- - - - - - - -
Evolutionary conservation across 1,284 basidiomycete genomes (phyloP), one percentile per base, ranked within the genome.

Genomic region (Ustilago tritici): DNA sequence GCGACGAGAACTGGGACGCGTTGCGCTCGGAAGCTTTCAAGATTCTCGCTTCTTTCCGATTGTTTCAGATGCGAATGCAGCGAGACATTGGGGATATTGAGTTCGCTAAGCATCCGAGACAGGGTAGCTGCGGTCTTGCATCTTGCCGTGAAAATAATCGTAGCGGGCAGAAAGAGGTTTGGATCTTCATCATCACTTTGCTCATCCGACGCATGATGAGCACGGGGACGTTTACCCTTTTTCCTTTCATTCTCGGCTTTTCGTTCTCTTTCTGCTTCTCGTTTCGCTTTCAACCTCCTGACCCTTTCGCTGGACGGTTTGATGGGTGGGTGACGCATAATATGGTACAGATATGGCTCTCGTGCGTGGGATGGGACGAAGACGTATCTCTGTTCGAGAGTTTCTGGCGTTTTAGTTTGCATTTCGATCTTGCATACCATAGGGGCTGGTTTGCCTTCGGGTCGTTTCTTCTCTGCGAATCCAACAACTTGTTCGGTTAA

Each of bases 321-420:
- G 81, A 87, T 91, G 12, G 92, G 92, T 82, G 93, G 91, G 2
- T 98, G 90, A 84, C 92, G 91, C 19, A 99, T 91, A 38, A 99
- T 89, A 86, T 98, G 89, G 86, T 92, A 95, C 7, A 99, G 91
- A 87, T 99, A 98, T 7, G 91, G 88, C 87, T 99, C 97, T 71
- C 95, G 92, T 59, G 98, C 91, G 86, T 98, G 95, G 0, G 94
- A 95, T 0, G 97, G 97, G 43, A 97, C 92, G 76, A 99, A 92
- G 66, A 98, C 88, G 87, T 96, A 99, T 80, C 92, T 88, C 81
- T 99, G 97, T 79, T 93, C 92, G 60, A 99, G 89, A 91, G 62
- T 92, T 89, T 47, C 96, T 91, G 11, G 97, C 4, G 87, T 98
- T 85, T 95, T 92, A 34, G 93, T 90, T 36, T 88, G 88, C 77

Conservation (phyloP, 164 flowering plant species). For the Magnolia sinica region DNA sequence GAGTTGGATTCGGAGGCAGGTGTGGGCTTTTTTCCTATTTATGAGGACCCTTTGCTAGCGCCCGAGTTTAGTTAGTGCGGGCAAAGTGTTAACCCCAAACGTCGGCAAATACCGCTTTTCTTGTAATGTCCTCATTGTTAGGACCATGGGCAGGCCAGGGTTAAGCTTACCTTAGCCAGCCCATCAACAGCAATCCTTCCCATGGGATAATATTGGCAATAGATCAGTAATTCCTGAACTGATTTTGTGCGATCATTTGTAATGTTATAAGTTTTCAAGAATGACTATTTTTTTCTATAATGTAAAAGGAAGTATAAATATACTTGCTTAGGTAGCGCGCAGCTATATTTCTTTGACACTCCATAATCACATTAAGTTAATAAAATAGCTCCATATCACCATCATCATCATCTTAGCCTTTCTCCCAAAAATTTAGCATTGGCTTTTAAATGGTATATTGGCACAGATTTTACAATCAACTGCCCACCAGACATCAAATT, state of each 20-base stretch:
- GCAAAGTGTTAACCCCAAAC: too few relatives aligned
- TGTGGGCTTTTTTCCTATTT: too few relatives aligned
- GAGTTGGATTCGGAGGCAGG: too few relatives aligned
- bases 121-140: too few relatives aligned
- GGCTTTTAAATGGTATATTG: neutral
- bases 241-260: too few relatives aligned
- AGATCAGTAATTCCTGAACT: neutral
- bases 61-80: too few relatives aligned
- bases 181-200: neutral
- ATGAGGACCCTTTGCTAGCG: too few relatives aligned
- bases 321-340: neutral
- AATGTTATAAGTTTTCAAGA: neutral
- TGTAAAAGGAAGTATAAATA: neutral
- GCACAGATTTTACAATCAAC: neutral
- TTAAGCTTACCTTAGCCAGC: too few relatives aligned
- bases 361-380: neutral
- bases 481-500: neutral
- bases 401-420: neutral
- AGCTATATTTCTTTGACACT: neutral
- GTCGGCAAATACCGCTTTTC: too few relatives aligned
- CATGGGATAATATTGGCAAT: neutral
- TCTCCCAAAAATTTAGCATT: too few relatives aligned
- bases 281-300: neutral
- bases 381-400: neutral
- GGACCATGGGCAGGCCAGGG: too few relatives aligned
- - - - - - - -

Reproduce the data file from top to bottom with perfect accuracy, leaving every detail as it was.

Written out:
Evolutionary conservation across 1,284 basidiomycete genomes (phyloP), one percentile per base, ranked within the genome.

Genomic region (Ustilago tritici): DNA sequence GCGACGAGAACTGGGACGCGTTGCGCTCGGAAGCTTTCAAGATTCTCGCTTCTTTCCGATTGTTTCAGATGCGAATGCAGCGAGACATTGGGGATATTGAGTTCGCTAAGCATCCGAGACAGGGTAGCTGCGGTCTTGCATCTTGCCGTGAAAATAATCGTAGCGGGCAGAAAGAGGTTTGGATCTTCATCATCACTTTGCTCATCCGACGCATGATGAGCACGGGGACGTTTACCCTTTTTCCTTTCATTCTCGGCTTTTCGTTCTCTTTCTGCTTCTCGTTTCGCTTTCAACCTCCTGACCCTTTCGCTGGACGGTTTGATGGGTGGGTGACGCATAATATGGTACAGATATGGCTCTCGTGCGTGGGATGGGACGAAGACGTATCTCTGTTCGAGAGTTTCTGGCGTTTTAGTTTGCATTTCGATCTTGCATACCATAGGGGCTGGTTTGCCTTCGGGTCGTTTCTTCTCTGCGAATCCAACAACTTGTTCGGTTAA

Each of bases 321-420:
- G 81, A 87, T 91, G 12, G 92, G 92, T 82, G 93, G 91, G 2
- T 98, G 90, A 84, C 92, G 91, C 19, A 99, T 91, A 38, A 99
- T 89, A 86, T 98, G 89, G 86, T 92, A 95, C 7, A 99, G 91
- A 87, T 99, A 98, T 7, G 91, G 88, C 87, T 99, C 97, T 71
- C 95, G 92, T 59, G 98, C 91, G 86, T 98, G 95, G 0, G 94
- A 95, T 0, G 97, G 97, G 43, A 97, C 92, G 76, A 99, A 92
- G 66, A 98, C 88, G 87, T 96, A 99, T 80, C 92, T 88, C 81
- T 99, G 97, T 79, T 93, C 92, G 60, A 99, G 89, A 91, G 62
- T 92, T 89, T 47, C 96, T 91, G 11, G 97, C 4, G 87, T 98
- T 85, T 95, T 92, A 34, G 93, T 90, T 36, T 88, G 88, C 77

Conservation (phyloP, 164 flowering plant species). For the Magnolia sinica region DNA sequence GAGTTGGATTCGGAGGCAGGTGTGGGCTTTTTTCCTATTTATGAGGACCCTTTGCTAGCGCCCGAGTTTAGTTAGTGCGGGCAAAGTGTTAACCCCAAACGTCGGCAAATACCGCTTTTCTTGTAATGTCCTCATTGTTAGGACCATGGGCAGGCCAGGGTTAAGCTTACCTTAGCCAGCCCATCAACAGCAATCCTTCCCATGGGATAATATTGGCAATAGATCAGTAATTCCTGAACTGATTTTGTGCGATCATTTGTAATGTTATAAGTTTTCAAGAATGACTATTTTTTTCTATAATGTAAAAGGAAGTATAAATATACTTGCTTAGGTAGCGCGCAGCTATATTTCTTTGACACTCCATAATCACATTAAGTTAATAAAATAGCTCCATATCACCATCATCATCATCTTAGCCTTTCTCCCAAAAATTTAGCATTGGCTTTTAAATGGTATATTGGCACAGATTTTACAATCAACTGCCCACCAGACATCAAATT, state of each 20-base stretch:
- GCAAAGTGTTAACCCCAAAC: too few relatives aligned
- TGTGGGCTTTTTTCCTATTT: too few relatives aligned
- GAGTTGGATTCGGAGGCAGG: too few relatives aligned
- bases 121-140: too few relatives aligned
- GGCTTTTAAATGGTATATTG: neutral
- bases 241-260: too few relatives aligned
- AGATCAGTAATTCCTGAACT: neutral
- bases 61-80: too few relatives aligned
- bases 181-200: neutral
- ATGAGGACCCTTTGCTAGCG: too few relatives aligned
- bases 321-340: neutral
- AATGTTATAAGTTTTCAAGA: neutral
- TGTAAAAGGAAGTATAAATA: neutral
- GCACAGATTTTACAATCAAC: neutral
- TTAAGCTTACCTTAGCCAGC: too few relatives aligned
- bases 361-380: neutral
- bases 481-500: neutral
- bases 401-420: neutral
- AGCTATATTTCTTTGACACT: neutral
- GTCGGCAAATACCGCTTTTC: too few relatives aligned
- CATGGGATAATATTGGCAAT: neutral
- TCTCCCAAAAATTTAGCATT: too few relatives aligned
- bases 281-300: neutral
- bases 381-400: neutral
- GGACCATGGGCAGGCCAGGG: too few relatives aligned